Fact: People are not equally aware of all the senses of polysemous words (words with multiple related meanings) contained in dictionaries. The perception of senses depends on their proximity to the literal meaning of the word. In addition, the perception of semantic differences is strongly affected by context.
Researchers from the HSE School of Linguistics and the Centre for Language and Brain carried out an experiment to find out how language speakers perceive the different meanings, or senses, of polysemous words. They found that the proximity of figurative senses to the literal sense affects their perception as semantically different. In addition, they noticed that context affects one’s ability to notice semantic distinctions — it is harder to perceive the differences between meanings that differ only slightly when they are presented together with drastically different meanings. This is related to general cognitive mechanisms of attention: people pay attention to more salient stimuli, which diverts their attention away from subtle differences.
The study was published in the Frontiers in Psychology (Language Sciences) journal.
Since the 1990s, psycholinguists have been researching the structure of lexical polysemy—multiple related senses in words—in the mental lexicon. There are various theories on the correlation between polysemy as reflected in dictionaries and the ‘real’ reflection of what happens in the human brain when it stores and processes polysemous words.
For example, the word ‘cold’ has different senses in different contexts: cold air (air of low temperature), cold day (day when the air is cold), or cold person (an unfriendly person). Some psycholinguists, such as Steven Frisson and Martin J. Pickering, believe that the brain has one general ‘underspecified’ meaning for a polysemous word, which activates when it is perceived. By contrast, researchers such as Devorah E. Klein and Gregory L. Murphy claim that the brain stores each meaning of a polysemous word separately.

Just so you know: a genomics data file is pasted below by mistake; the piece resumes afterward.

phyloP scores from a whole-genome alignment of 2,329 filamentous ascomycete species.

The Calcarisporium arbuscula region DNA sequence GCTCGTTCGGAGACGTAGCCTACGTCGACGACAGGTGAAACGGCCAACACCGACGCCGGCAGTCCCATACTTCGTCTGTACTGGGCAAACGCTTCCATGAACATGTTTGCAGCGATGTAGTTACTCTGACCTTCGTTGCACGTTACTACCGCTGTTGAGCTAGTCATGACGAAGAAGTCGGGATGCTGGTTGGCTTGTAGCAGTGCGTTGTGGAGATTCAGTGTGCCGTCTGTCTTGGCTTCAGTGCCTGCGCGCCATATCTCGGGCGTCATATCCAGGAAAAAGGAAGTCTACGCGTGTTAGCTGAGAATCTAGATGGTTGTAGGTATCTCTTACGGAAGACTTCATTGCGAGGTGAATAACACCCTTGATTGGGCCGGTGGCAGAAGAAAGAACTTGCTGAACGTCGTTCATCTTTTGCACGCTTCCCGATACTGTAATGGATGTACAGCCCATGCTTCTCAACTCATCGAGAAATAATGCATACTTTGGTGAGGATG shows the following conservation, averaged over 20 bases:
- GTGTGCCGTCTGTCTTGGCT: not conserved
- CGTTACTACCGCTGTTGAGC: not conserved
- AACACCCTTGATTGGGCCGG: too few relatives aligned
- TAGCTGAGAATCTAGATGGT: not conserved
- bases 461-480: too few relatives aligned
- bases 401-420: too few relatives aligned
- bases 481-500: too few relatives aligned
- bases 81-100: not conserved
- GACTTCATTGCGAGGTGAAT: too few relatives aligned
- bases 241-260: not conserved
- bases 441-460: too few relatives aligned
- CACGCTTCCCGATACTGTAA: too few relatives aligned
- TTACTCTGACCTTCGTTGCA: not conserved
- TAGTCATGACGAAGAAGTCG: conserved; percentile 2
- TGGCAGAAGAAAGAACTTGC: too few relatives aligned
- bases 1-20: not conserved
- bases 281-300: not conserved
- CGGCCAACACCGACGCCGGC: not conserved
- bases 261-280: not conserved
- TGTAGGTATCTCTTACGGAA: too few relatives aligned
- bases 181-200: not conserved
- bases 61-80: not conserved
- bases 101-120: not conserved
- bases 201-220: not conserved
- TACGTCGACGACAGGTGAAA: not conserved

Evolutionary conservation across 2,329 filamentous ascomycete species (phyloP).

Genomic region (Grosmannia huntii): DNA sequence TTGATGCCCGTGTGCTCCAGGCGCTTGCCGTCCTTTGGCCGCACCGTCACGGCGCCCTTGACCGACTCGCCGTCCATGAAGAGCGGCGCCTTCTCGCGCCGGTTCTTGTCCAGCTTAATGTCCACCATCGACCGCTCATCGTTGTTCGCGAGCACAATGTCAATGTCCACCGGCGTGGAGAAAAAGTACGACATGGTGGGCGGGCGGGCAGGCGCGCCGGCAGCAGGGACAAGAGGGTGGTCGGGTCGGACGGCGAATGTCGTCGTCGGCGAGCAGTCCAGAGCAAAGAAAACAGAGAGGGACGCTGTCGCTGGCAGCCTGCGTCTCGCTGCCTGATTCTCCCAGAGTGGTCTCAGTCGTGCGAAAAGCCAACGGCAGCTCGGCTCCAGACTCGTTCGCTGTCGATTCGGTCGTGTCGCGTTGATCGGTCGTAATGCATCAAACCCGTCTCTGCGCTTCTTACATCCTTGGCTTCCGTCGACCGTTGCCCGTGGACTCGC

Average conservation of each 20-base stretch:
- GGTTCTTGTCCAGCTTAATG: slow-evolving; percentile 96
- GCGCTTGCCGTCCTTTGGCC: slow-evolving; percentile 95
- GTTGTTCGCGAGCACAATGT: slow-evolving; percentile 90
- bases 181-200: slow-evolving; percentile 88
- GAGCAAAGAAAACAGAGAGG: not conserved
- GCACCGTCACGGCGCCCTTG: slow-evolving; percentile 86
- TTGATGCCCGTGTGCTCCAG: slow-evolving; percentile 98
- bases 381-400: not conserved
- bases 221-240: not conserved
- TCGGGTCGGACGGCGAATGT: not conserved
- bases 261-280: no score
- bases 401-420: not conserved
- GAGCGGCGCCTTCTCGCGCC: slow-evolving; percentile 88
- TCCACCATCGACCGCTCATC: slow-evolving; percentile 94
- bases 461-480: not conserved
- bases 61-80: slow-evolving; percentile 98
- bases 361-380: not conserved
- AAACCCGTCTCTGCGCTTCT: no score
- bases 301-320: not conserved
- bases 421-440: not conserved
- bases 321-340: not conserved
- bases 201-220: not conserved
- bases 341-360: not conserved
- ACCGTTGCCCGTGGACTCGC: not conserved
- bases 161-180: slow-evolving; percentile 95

Finally, proponents of the ‘hybrid’ approach to polysemy (such as Ekaterini Klepousniotou) argue that various types of senses are stored and processed differently depending on their proximity to the literal sense. Particularly, metonymy-based senses (extension by contiguity) are stored together with the literal sense, since they are closer to it, while metaphor-based senses (extension by similarity) are stored separately as more distant ones.
In the example above, cold air — cold day is a metonymy-based extension, while cold air — cold person is a metaphor-based extension. This means that following a ‘hybrid’ approach, the first pair of senses will be stored together, while the second pair will be stored separately. One argument for this approach is that metonymic senses are processed faster than metaphoric ones, as well as the fact that native speakers, when asked to separate the senses of a polysemous word, mix literal senses with metonymic ones much more often than with metaphorical ones.
However, it is still unknown how different types of metonymic extensions are stored and processed. Theoretical studies of polysemy say that there are different types of metonymies, some of which are closer to the literal sense, while others are more distant.
For example, there is a regular type of metonymy in adjectives, when a human emotional state or feature is extended to their appearance or actions: smart boy — smart eyes — smart behaviour. In this type of extension, the only semantic shift is the idea of relation (‘smart eyes’ are the eyes of a smart person; ‘smart behaviour’ is the behaviour of a smart person), so this metonymy is close to the literal sense.